Although, once you get used to everything, Forspoken’s combat slowly starts to click. It’s really satisfying to switch around the different spells and combo-ing them together to dish out the most damage possible while looking as cool as possible. There are a variety of defensive, support, ranged, and melee actions Frey can do. The combat system is not anything groundbreaking, but it’s easily the best part of the package.

The latter parts of the story do have a somewhat steep difficulty curve that just comes out of nowhere after hours of (literally) running through mob enemies and even certain bosses. Just something to look out for.

New skills can be gained through points you earn as you level up or find scattered around Athia. Gear is upgraded through a crafting system. Petty standard stuff. Just a pro tip: make sure to turn on the automatic pick-up of loot option so that you don’t have to ruin Frey’s momentum running around just so you can spam the X button. You can also customize Frey’s nail polish which gives stat benefits. Sure, I guess. 

Not so fast!

Narrative and gameplay flaws aside, the real deal-breaker for Forspoken is within its technical aspects. The heavily stylized UI tries to be unique but the weird layout coupled in with an Arial-looking font style just makes it feel cheap and unintuitive.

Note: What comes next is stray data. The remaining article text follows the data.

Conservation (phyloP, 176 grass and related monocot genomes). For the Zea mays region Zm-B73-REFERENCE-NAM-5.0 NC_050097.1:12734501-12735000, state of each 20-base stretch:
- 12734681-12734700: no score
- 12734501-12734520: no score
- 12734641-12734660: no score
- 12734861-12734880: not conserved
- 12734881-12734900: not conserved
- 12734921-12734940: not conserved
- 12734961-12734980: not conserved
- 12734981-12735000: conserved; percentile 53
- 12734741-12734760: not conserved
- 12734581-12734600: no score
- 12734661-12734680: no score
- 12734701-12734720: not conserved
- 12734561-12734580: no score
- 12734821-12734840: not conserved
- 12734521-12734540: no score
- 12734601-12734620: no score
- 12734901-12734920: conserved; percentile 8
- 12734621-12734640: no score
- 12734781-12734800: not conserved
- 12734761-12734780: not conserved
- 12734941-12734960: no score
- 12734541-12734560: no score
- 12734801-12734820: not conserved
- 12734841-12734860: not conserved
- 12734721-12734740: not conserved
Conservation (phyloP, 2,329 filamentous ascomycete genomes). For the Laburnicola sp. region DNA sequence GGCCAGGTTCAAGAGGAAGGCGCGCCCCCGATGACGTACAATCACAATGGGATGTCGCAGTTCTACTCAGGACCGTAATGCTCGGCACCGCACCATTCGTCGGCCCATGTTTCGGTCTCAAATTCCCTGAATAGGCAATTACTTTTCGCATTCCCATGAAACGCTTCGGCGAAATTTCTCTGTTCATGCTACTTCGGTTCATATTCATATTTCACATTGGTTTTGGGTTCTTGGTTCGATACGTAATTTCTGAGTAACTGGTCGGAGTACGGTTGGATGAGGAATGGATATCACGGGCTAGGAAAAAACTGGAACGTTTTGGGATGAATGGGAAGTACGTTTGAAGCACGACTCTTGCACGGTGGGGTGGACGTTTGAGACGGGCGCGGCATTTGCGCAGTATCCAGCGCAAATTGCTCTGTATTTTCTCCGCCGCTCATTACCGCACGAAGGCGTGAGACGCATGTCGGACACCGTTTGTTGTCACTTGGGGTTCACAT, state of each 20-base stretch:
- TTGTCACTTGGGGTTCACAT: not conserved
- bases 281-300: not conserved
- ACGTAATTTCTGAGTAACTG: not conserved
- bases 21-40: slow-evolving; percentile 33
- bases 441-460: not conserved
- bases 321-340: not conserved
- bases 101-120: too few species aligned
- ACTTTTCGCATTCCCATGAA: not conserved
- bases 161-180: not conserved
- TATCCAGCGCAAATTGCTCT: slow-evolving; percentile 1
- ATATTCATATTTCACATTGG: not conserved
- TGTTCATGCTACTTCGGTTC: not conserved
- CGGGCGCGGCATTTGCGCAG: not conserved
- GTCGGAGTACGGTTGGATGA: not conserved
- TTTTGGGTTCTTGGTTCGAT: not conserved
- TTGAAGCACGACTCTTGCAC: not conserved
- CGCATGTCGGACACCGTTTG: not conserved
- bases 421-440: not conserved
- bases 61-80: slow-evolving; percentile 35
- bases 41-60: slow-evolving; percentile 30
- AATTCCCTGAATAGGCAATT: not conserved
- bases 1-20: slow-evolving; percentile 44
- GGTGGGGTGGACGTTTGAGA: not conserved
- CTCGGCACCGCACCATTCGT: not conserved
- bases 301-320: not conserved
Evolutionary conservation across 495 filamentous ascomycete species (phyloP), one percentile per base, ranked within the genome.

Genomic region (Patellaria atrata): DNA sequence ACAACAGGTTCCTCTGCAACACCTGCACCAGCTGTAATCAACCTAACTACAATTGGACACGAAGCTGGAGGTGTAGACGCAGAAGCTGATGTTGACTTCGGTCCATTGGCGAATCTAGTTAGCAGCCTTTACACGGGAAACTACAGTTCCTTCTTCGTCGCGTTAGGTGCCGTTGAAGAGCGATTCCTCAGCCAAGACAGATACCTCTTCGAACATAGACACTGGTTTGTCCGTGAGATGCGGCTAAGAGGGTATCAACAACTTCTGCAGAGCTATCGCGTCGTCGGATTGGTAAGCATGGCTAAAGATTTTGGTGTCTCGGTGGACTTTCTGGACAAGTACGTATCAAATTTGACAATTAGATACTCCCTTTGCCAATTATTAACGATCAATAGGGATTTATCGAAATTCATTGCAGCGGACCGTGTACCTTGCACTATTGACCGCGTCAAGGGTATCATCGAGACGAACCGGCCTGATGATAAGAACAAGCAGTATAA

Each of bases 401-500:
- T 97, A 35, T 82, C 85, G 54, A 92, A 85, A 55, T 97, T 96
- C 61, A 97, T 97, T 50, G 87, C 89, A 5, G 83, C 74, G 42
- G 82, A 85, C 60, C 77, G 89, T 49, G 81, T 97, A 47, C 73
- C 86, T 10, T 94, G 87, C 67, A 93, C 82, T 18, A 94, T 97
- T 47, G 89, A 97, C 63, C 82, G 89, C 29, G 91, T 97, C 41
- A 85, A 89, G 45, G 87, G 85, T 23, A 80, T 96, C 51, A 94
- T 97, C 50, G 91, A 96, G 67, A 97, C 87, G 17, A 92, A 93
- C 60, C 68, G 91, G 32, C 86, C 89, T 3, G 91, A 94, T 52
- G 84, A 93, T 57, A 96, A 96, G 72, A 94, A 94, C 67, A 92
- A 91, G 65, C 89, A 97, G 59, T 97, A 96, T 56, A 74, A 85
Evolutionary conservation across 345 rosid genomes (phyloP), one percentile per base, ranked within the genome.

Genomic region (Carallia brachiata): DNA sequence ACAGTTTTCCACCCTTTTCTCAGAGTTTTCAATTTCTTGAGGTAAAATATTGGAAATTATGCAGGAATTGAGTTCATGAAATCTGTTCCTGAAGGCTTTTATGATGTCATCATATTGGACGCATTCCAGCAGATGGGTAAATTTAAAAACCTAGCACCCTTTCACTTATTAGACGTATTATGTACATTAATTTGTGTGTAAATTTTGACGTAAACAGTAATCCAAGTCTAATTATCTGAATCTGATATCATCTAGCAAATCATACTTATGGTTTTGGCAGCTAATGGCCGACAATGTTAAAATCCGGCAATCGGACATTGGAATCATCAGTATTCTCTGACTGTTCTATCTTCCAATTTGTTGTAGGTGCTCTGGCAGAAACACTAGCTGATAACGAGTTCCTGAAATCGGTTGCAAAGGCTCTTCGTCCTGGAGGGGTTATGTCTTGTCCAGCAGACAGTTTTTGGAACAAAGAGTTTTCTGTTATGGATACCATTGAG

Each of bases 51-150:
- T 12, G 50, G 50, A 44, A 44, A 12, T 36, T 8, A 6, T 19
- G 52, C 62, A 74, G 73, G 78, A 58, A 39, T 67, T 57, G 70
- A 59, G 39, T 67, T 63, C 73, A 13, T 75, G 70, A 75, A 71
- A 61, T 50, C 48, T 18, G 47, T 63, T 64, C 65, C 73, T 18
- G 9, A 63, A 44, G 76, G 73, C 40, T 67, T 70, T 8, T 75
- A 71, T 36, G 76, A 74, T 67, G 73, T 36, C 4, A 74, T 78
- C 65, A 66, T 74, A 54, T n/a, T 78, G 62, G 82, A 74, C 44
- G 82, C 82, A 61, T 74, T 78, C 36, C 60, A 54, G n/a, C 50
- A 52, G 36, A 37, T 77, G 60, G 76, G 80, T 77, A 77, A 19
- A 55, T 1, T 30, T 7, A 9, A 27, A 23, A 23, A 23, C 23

I would regularly switch between Quality, Ray-tracing, and Performance modes just to see which one is the best. As I said, the game’s graphics aren’t anything special so Performance mode should be the way to go right?

What Forspoken does to try and increase the framerate is to heavily downscale the already unimpressive visuals and even then, the game barely reaches 60 FPS, especially in combat. 

Given that Forspoken is a PS5 exclusive alongside a PC release, there is no reason why the game should run as badly as it is. 

Conclusion – 6/10

Forspoken feels like it should’ve been 2023’s first AAA home run from Square Enix. Instead, it’s a game with a cast of unlikeable characters, a bland open world, and questionable technical issues. 

What’s more disappointing is that I can see just how much the developers and cast members give it their all with Forspoken. The potential is there. It just needed much more time and focus in its execution. 

This review was made via a PS5 game code provided by the publisher.